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Like many others, I was disappointed today not to hear Mark McGwire stand up and say (truthfully) that he had not used steroids when he broke the home run record. He admitted some time ago to having used something back in his Oakland days, but his lack of testimony today and his "focus on the future, not the past" casts a shadow on his achievements.
But wait a minute, isn't this just another example of "The End Justifies the Means" or perhaps "It's Not a Level Playing Field"? Let's see, who was asking McGwire and the others these questions? Senators? If a senator could ingest some substance with the understanding that it would increase his or her odds of winning an election, would he or she try this even if the substance were illegal? And suppose it's known or presumed that the opponents of the prospective senator is already taking the substance. Suppose it's also conceded that the substance may cause harmful side effects. Also, it's known that once the election is won, use of the substance can be discontinued.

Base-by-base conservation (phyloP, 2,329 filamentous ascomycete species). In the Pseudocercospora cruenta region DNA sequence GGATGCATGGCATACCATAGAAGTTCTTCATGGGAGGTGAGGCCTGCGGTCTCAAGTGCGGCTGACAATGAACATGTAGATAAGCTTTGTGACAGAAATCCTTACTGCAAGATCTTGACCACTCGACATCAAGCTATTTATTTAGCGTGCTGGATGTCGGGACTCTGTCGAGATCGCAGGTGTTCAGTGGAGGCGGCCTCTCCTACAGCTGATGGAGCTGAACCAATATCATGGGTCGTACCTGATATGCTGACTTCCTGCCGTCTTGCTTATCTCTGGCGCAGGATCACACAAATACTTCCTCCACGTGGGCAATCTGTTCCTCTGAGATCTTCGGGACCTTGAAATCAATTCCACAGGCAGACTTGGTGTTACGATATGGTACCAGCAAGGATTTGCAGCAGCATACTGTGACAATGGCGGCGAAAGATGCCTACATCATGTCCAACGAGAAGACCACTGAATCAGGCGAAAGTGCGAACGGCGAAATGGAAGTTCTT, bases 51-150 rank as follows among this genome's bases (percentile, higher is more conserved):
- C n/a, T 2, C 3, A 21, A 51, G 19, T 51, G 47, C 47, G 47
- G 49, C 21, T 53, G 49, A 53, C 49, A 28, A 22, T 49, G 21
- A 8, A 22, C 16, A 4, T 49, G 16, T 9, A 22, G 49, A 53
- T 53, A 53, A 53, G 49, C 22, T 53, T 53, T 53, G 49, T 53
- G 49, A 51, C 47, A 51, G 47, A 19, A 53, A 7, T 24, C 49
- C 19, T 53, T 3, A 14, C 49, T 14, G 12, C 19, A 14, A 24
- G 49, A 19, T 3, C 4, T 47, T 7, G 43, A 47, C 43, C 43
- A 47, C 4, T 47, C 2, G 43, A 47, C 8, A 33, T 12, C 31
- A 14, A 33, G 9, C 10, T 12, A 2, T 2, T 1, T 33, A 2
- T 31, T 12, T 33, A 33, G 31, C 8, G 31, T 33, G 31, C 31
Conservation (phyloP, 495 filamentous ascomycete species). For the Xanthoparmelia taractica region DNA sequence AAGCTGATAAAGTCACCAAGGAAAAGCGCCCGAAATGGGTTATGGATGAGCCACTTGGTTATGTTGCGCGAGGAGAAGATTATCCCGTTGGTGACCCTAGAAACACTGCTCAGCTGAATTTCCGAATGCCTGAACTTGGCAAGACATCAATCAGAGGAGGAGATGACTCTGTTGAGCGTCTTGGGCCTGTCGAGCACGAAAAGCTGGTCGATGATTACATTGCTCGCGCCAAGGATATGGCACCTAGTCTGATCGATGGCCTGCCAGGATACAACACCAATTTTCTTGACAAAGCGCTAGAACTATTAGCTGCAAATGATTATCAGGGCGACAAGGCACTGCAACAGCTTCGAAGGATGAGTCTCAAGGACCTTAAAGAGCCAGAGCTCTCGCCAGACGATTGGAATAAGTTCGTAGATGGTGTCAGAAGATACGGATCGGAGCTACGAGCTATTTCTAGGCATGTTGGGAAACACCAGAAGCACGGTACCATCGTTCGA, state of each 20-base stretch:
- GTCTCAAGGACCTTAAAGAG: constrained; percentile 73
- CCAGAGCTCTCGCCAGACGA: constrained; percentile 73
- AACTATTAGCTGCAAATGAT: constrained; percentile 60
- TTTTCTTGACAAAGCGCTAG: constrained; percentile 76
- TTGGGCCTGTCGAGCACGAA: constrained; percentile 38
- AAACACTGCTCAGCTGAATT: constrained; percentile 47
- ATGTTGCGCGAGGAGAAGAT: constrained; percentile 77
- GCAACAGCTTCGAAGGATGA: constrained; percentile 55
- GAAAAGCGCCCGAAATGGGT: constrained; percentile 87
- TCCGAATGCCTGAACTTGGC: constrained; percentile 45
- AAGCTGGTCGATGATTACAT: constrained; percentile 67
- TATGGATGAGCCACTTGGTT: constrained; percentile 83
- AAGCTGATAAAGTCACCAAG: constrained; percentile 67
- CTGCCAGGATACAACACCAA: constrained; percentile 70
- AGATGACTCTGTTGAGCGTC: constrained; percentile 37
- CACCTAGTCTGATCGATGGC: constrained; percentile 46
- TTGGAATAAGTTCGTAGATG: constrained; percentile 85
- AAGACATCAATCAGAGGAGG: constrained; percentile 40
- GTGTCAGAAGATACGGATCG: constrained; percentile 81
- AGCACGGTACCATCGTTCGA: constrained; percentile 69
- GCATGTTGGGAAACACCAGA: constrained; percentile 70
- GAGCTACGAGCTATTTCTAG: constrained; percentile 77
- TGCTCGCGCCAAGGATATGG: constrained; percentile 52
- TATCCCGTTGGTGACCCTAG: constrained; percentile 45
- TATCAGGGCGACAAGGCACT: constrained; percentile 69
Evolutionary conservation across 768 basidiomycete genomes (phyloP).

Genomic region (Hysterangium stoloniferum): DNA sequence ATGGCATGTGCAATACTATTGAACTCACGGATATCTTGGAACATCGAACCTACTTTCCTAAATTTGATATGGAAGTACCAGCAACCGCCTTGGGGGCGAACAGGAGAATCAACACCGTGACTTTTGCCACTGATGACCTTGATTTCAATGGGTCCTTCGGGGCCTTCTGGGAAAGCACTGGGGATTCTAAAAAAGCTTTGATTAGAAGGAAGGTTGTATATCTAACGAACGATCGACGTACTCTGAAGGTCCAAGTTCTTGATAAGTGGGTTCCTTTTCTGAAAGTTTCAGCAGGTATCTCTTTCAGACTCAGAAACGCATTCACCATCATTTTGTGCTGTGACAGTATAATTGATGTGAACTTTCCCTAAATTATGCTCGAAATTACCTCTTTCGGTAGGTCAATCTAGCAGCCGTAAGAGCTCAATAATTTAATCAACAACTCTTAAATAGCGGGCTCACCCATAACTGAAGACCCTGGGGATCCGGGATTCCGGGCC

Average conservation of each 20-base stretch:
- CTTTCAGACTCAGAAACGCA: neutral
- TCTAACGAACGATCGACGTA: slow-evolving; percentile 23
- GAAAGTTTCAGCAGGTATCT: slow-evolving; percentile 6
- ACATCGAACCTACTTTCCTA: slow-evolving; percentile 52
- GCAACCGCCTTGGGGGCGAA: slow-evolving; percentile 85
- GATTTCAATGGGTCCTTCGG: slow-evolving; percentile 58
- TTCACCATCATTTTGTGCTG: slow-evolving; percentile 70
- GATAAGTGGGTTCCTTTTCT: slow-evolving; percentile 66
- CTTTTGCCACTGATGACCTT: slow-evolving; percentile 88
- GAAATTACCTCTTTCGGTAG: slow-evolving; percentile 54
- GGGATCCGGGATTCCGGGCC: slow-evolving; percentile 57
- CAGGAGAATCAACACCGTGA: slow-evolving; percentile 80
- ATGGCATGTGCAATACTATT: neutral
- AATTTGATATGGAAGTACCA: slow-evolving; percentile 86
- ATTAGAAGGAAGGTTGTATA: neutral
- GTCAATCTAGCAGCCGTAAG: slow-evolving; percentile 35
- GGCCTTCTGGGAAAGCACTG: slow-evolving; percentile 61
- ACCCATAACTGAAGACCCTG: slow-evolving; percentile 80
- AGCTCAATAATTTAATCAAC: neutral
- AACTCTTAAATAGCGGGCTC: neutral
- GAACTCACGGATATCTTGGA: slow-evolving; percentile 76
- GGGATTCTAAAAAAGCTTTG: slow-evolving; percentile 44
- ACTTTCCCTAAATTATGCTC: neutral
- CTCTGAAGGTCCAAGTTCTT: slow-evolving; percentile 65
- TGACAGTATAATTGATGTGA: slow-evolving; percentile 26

Place a human in a circumstance like that, and make sure it's a goal-directed human who has spent his or her life with ambitions of winning, and see how many of them fall. Is it right for people to do this? I don't think so, but then who am I to judge these people? If I had McGwire's talent and could have broken records by taking steroids, am I so sure I wouldn't have taken them? I'd like to think not, but none of us can really understand that kind of pressure.
Also, where was the testing that could have revealed use of steriods during that season? Gee, were the managers of baseball reluctant to uncover steroids as Sosa and McGwire whacked the hell out of a ball and TV ratings? Would those managers have been satisfied with a level playing field if it meant no headline-catching, stands-populating homers?
Am I letting McGwire off the hook. Well, yeah, I guess I am. But...I suppose that if the truth were known, and if that truth involves McGwire using steroids to achieve the homers, then a (*) could be placed next to McGwire's achievements so that others can come after him and try to beat "natural" records without recourse to steroids. I think he owes the game that much.
I'd like to see the managers, players and owners start cleaning themselves up and do something about this steroid issue. Bottom line, many of the drugs are harmful and illegal. But at a little higher level, steroids are changing how baseball is played. It's my belief that the strategic game is suffering at the hands of juiced up home run hitters.
Posted by: Chris2 at March 23, 2005 4:07 PM
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